Tuesday, August 25, 2009
Saturday, August 22, 2009
Friday, August 21, 2009
via Fox News
Thursday, August 20, 2009
It's been f'n hot the last couple of days. Blast furnace heat that makes seeking shade just a switch from "broil" to "bake." We had a break for a couple of days, and I thought maybe summer was thinking about tapping out. Apparently not. It's pant-like-a-dog hot; could be worse, though. We could be in Kuwait.
Wednesday, August 19, 2009
Monday, August 17, 2009
Michael J. Totten has dug up some pertinent facts about the report's author:
the gist is that the author of a recent Human Rights Watch report about Israeli soldiers in Gaza supported the infamous massacre of Israeli athletes at the 1972 Munich Olympics by terrorists in the Palestinian Liberation Organization. And that's just for starters.
Yeah, this guy can be relied on to author a "just the facts, ma'am" report. Read the whole thing.
Islamic schools favor rote memorization, especially of scripture. Most Islamic scholars are hostile to the concept of interpreting the Koran (considered the word of God as given to His prophet Mohammed). This has resulted in looking down on Western troops that will look something up that they don't know. Arabs prefer to fake it, and pretend it's all in their head. Improvisation and innovation is generally discouraged. Arab armies go by the book, Western armies rewrite the book and thus usually win. Despite years of American advice on this matter, many Iraqi police and military personnel stick with the old, less effective, traditions.Me: This seems pretty accurate. We've found a decent success rate with pre-loading our counterparts with books/manuals, although we'll usually simplify products to the subject at hand down to just a checklist or handout, and distribute and carry ourselves checklists in both English and Arabic. We then, over time, condition our counterparts that on any given topic, they will see the same checklist over and over again. Initially, exposing them to any form to which they will have to commit an answer or fact (in ink, for the love of God!) on paper generates a great deal of stress. After a while though, they get into their comfort zone and can be reasonably relied upon to generate the information required or follow the established checklist sequence--especially if the form/checklist has enabled them to be perceived as "successful" before.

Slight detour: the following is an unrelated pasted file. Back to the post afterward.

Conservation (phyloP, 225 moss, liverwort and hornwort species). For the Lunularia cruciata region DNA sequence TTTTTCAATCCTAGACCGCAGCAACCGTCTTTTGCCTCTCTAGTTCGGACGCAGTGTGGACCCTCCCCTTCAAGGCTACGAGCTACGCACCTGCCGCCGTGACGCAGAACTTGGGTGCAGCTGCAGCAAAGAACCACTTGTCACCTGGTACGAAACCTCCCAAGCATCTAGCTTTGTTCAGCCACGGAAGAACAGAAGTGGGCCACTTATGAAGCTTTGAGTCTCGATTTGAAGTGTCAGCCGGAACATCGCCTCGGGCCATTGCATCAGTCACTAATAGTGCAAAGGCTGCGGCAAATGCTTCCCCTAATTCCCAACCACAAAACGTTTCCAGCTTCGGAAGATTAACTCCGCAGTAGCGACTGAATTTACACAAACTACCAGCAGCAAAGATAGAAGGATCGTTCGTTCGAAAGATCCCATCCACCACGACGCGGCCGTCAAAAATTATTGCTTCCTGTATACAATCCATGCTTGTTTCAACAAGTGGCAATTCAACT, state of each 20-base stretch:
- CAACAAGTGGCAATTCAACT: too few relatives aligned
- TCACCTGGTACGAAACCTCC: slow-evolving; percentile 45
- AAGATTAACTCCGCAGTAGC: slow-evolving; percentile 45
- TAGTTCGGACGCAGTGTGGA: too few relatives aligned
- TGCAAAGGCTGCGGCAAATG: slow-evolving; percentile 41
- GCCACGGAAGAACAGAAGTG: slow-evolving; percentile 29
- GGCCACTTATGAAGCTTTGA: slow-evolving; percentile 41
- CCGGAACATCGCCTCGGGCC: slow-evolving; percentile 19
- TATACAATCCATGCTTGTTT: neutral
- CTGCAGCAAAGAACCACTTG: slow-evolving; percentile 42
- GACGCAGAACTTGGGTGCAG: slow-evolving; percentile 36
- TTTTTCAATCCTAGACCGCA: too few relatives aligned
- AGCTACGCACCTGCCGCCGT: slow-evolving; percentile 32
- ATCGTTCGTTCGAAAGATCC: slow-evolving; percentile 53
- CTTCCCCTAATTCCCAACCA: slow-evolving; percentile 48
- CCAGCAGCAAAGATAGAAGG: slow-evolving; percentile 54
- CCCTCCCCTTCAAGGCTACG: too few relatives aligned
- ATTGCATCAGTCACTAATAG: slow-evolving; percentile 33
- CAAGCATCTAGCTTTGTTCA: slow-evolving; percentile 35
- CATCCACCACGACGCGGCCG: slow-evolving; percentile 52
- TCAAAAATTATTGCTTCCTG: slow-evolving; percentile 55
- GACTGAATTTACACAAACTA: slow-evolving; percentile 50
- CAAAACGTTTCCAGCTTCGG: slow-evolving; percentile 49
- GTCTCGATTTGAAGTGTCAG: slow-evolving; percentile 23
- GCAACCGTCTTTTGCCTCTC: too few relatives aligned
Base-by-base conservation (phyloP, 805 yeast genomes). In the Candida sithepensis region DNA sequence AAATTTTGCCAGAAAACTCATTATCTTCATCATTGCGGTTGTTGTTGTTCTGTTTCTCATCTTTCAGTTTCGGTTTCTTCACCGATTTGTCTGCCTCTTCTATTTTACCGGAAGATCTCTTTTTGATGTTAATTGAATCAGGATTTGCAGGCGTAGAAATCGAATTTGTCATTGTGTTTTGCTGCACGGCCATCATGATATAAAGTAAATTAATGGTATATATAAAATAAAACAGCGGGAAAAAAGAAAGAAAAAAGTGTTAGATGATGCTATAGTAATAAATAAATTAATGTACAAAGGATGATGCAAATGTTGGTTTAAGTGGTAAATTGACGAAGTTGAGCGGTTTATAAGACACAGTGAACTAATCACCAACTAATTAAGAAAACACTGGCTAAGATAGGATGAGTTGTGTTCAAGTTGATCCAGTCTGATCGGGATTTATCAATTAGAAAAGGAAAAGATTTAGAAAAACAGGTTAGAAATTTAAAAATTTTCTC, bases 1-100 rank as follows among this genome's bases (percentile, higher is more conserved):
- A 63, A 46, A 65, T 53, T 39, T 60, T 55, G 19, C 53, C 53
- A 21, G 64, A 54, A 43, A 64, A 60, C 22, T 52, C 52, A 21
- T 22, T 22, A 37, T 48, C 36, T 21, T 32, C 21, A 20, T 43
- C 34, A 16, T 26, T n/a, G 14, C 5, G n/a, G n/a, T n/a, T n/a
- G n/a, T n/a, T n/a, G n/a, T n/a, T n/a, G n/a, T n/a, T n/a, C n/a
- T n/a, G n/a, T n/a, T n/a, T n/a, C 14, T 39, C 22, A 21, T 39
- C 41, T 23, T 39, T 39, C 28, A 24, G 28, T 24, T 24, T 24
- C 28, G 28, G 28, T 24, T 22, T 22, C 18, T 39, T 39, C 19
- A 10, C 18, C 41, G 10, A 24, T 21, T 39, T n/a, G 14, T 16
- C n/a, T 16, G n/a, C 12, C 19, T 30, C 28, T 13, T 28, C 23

There is no real NCO corps. Officers and enlisted troops are treated like two different social castes and there is no effort to bridge the gap using career NCOs. Enlisted personnel are treated harshly. Training accidents that would end the careers of US officers are commonplace in Arab armies, and nobody cares. This is slowly changing, with the steady growth of a proper NCO corps and better officer attitudes towards their troops. But the old ways often return, with disastrous effects on troop morale and effectiveness.
Me: There is an NCO corps in the IFP, and some of our NCO shurta are actually pretty good. However, the NCOs get paid the same as the privates, so one of our biggest obstacles is getting shurta NCOs to stand up and take charge (and inherit all the headaches inherent in leadership) when there is no remuneration for doing so. When the chips are down, though, the enlisted leadership--both formal and informal--will usually step up and take charge, often on the basis of "because I'm bigger and stronger and I say so." Also, while the unit gets deplorable support from higher, unit leadership evinces strong, genuine concern for the shurtas' health and welfare. This has resulted, at least in the Knights' Raid Brigade, in relatively high unit identification and morale.
Officers are despised by their troops, and this does not bother the officers much at all. Many Arab officers simply cannot understand how treating the troops decently will make them better soldiers. This is another old tradition that dies hard.Me: While the officers definitely have a different relationship to the troops than anything we're used to, I've got to say that my guys understand and value the role of the officer as leader. The Brigade Commander hails from a tribe with strong Beduin roots, so his idea of "leadership" definitely reflects the desert raider mentality (in line with the brigade's name, which literally translated is "the Raid of the Knights"). His leadership style (and expectations of his subordinates) is akin to that of a medieval warlord, who treats his men well but expects absolute loyalty in return. Rather than being "despised by his troops", he has established within the unit a cult of personality--which of course presents its own problems.